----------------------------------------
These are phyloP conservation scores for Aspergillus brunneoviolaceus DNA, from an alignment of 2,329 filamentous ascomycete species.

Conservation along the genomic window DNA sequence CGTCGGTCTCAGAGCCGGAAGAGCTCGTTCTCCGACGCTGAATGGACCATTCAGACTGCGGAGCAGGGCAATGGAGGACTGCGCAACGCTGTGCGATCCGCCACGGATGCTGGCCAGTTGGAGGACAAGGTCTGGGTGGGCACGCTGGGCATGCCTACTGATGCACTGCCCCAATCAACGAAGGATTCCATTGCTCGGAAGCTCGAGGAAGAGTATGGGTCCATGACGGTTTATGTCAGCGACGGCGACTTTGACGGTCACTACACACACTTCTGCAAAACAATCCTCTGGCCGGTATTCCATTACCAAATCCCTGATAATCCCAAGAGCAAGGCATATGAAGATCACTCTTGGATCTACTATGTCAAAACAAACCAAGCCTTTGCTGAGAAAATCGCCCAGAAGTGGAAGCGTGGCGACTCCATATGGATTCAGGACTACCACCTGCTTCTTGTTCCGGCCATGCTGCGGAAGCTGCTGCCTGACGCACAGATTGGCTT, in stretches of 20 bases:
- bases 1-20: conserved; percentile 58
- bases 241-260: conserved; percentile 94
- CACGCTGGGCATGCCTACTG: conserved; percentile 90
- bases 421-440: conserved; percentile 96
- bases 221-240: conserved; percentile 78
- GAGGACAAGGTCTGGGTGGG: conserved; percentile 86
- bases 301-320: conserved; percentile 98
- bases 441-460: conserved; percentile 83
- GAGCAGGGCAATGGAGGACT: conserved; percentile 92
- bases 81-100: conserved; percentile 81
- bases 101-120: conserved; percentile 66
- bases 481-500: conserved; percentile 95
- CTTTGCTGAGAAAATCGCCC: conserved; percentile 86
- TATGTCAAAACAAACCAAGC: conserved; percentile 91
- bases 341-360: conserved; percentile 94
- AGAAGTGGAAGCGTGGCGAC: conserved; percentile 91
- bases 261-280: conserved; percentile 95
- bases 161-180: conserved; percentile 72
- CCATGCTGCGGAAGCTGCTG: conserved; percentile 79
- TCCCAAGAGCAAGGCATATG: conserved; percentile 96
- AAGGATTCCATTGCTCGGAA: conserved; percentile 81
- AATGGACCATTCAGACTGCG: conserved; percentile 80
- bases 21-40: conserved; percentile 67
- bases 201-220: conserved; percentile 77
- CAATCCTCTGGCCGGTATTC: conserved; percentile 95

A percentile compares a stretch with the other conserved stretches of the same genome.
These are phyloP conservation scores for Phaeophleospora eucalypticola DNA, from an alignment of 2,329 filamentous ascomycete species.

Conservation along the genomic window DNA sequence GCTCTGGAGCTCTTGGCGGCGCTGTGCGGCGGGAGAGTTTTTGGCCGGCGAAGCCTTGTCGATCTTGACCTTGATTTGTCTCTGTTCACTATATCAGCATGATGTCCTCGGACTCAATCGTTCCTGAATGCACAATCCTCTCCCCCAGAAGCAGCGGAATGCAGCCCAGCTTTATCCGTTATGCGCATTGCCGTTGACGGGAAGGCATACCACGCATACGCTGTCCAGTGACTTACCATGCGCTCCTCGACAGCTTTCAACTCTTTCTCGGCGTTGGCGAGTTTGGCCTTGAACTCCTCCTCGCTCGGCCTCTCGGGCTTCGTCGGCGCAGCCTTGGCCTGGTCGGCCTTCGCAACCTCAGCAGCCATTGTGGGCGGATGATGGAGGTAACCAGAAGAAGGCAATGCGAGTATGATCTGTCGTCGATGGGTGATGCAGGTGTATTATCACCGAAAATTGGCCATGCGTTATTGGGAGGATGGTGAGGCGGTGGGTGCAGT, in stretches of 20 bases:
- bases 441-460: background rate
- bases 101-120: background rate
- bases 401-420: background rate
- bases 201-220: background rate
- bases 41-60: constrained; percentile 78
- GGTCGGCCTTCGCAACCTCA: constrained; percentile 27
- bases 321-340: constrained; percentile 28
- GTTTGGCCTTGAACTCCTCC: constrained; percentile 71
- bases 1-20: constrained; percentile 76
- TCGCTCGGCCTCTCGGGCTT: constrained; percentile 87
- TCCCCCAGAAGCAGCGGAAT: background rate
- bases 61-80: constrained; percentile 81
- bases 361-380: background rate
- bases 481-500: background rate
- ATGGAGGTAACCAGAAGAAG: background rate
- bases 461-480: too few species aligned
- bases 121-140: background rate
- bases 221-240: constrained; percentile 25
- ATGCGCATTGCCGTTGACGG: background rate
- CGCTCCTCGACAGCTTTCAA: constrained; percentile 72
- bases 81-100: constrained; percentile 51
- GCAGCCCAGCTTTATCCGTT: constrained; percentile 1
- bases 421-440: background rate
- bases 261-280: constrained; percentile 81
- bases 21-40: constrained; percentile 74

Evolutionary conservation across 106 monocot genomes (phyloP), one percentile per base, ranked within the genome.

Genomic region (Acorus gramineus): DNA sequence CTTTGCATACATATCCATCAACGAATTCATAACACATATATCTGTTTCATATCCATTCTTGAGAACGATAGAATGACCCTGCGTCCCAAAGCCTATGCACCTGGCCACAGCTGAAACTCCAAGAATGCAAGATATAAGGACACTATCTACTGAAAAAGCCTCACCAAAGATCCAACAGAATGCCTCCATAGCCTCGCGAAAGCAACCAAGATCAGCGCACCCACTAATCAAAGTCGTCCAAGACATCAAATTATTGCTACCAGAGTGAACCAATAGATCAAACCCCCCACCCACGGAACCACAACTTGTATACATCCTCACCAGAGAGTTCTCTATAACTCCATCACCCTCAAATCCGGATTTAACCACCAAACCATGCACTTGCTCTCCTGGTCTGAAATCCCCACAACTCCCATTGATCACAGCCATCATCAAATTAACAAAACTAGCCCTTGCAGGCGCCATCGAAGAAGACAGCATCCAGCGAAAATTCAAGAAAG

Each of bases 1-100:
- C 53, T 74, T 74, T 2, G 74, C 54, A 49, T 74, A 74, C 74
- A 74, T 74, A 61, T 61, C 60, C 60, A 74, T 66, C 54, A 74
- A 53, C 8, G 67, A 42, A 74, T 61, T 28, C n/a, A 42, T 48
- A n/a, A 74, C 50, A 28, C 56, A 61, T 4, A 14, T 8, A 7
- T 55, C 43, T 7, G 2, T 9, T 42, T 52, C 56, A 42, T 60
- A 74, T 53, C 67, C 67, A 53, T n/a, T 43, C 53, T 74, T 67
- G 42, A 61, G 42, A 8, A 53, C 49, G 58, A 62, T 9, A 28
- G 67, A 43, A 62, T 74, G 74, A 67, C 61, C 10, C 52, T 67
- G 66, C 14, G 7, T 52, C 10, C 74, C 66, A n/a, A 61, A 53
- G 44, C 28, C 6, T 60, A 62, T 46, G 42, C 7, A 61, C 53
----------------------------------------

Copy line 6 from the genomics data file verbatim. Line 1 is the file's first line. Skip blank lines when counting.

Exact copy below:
- bases 421-440: conserved; percentile 96